Erin: After hiking the A2A trail, what are your thoughts on some ways we can improve the trail to make it a better and more accessible experience for people? Cooper: The biggest challenge I had was the camping situation. It would be great to have a few more designated camping sites along the trail. I also understand that the trail follows a major corridor and the path taken by Alice the Moose, but it may be beneficial to look at some alternative routes to get away from having to hike along so many roads. It would be nice to be in the wilderness a bit more. Most thru-hikers expect to carry 3-5 days of food, so we don’t need a town every day. It might be a good idea to collect alternative routes so that people would have a bit more freedom to “choose their own adventure” or pick the path that best fits their hiking experience.
Erin: Did you have any animal encounters?
Cooper: I had a wolf encounter near Barry’s Bay. I had just set up camp and was eating dinner. My camp overlooked this gully. It was getting dark and I heard this large animal start coming up the gully towards my camp. A huge wolf came out of the bushes and we just looked at each other for a minute then it walked away. I had never seen one before in the wild, it was huge! Then all night I could hear the pack hunting all around me. Luckily they were not hunting me. But I did not get much sleep that night.
Erin: Do you have any advice for people who are looking to do a thru-hike or specifically looking to hike the A2A trail?
Cooper: Hike in good weather! I know you can’t control this, but it really does make the experience so much nicer. Also for hiking the A2A, invest in ankle gaiters. I wore trail shoes and when hiking the roads, I got so much sand and gravel in my shoes. Remember to open your horizons on where you travel. This route can be seen as a suggestion. Look for your own adventure. Go on a discovery mission and find cool stuff! The more people who do the trail differently, the better the trail can become.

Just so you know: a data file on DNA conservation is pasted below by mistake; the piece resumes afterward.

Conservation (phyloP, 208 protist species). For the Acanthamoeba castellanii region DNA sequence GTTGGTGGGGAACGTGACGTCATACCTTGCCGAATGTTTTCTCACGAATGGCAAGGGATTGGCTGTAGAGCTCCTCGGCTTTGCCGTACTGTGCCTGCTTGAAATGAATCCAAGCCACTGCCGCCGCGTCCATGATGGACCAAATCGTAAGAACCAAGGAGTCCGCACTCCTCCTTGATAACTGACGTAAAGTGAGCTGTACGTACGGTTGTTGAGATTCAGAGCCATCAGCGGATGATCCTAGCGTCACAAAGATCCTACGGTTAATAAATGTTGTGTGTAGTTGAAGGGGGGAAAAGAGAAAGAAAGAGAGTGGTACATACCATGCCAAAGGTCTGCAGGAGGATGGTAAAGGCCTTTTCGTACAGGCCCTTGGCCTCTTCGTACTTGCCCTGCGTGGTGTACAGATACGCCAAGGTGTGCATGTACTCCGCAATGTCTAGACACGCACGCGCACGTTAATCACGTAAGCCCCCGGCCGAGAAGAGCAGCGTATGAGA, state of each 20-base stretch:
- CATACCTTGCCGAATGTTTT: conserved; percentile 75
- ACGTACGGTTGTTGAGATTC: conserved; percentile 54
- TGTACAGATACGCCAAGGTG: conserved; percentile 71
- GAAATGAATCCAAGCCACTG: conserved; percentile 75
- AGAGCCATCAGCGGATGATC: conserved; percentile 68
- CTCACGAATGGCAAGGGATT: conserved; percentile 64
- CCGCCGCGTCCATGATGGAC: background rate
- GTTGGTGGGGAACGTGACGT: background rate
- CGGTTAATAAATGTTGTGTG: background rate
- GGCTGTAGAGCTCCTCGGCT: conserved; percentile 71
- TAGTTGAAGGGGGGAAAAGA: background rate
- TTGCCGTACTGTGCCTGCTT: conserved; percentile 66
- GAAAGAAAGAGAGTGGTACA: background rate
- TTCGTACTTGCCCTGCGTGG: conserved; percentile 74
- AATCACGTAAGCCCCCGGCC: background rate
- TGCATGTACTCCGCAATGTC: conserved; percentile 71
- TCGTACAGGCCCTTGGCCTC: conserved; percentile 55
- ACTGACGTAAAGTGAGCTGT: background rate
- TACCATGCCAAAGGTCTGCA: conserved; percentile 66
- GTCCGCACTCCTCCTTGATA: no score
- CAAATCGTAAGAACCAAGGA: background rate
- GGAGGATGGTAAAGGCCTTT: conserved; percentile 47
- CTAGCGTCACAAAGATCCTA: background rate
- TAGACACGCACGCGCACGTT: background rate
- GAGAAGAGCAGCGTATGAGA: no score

Erin: Any fun stories you would like to share?
Cooper: I won't share the exact location because I want someone else to find it. I took an old snowmobile trail that led to a small pond/marsh. It was about 100 feet across and I had no idea how to cross it. I thought I was going to have to swim across it. I ended up finding an old tin boat. The boat had a hole and I had to use my trekking poles to get to the other side. The boat filled with water quickly and I barely made it all the way across. It was such a ridiculous accident.
Erin: Were people receptive and excited to hear about the A2A trail?
Cooper: People were very receptive. 95% of my encounters were positive ones. A lot of people were helpful and I received lots of trail magic. I came across a town dump one day and this guy Randy who worked at the dump gave me gatorade and butter-tartes and even tried to arrange a place for me to stay. People were generally a little bit confused but very positive. They thought it was very cool that they had a trail coming through their town.